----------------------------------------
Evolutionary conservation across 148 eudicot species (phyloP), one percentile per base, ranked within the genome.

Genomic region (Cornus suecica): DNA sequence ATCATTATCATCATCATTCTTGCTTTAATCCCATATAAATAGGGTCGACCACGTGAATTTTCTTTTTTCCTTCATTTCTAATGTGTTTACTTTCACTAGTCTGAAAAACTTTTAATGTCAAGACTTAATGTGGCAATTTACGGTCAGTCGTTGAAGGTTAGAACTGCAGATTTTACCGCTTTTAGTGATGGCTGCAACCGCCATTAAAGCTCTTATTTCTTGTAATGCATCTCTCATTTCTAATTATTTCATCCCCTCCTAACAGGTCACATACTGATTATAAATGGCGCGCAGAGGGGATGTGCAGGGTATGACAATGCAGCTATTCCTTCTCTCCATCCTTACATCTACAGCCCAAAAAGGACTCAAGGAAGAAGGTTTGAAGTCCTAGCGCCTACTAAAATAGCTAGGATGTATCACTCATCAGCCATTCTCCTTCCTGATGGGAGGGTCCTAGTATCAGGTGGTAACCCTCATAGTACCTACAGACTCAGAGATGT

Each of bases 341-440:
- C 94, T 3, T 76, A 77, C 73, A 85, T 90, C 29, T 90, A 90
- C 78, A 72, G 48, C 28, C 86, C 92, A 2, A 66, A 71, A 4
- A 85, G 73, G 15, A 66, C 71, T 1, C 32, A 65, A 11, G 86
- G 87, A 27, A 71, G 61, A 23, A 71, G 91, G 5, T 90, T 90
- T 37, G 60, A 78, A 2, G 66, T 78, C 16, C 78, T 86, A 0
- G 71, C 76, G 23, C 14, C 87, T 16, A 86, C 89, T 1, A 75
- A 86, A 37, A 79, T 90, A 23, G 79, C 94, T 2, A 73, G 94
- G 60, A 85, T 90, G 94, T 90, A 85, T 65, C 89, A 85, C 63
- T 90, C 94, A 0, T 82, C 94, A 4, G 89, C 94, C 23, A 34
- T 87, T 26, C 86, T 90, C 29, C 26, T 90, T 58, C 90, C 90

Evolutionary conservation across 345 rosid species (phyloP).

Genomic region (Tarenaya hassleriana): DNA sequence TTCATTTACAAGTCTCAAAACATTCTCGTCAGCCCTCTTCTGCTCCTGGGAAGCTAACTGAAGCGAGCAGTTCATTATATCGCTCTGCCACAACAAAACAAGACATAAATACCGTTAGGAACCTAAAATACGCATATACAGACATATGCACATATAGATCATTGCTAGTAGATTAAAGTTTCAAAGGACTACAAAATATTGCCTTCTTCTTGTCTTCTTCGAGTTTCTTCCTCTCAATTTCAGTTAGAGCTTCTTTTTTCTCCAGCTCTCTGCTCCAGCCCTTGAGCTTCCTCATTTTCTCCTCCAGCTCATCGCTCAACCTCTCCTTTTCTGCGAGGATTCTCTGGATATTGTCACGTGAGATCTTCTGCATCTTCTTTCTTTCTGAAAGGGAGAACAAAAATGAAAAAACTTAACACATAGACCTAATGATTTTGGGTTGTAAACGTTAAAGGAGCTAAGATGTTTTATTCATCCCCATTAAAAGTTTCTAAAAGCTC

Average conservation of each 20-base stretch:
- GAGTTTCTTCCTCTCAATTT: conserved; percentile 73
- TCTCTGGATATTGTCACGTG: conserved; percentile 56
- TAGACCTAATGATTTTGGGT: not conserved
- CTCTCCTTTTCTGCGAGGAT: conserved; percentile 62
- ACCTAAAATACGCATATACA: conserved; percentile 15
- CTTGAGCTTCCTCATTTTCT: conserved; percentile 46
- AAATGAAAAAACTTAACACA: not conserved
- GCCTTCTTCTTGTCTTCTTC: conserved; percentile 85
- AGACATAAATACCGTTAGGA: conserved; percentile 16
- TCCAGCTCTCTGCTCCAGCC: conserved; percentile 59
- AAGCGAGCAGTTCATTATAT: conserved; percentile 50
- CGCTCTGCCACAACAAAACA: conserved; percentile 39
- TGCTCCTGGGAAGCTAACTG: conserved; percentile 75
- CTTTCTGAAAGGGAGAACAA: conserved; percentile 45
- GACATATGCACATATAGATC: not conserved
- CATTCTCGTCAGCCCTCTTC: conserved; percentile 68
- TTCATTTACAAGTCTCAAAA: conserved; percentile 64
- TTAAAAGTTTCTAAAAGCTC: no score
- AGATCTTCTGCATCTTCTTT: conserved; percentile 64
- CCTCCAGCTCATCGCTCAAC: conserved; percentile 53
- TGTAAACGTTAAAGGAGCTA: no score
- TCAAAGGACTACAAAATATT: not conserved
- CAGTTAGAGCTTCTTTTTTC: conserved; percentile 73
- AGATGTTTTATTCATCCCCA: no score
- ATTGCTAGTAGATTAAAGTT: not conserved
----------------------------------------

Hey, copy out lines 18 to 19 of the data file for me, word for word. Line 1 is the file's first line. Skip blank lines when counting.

- TCTCTGGATATTGTCACGTG: conserved; percentile 56
- TAGACCTAATGATTTTGGGT: not conserved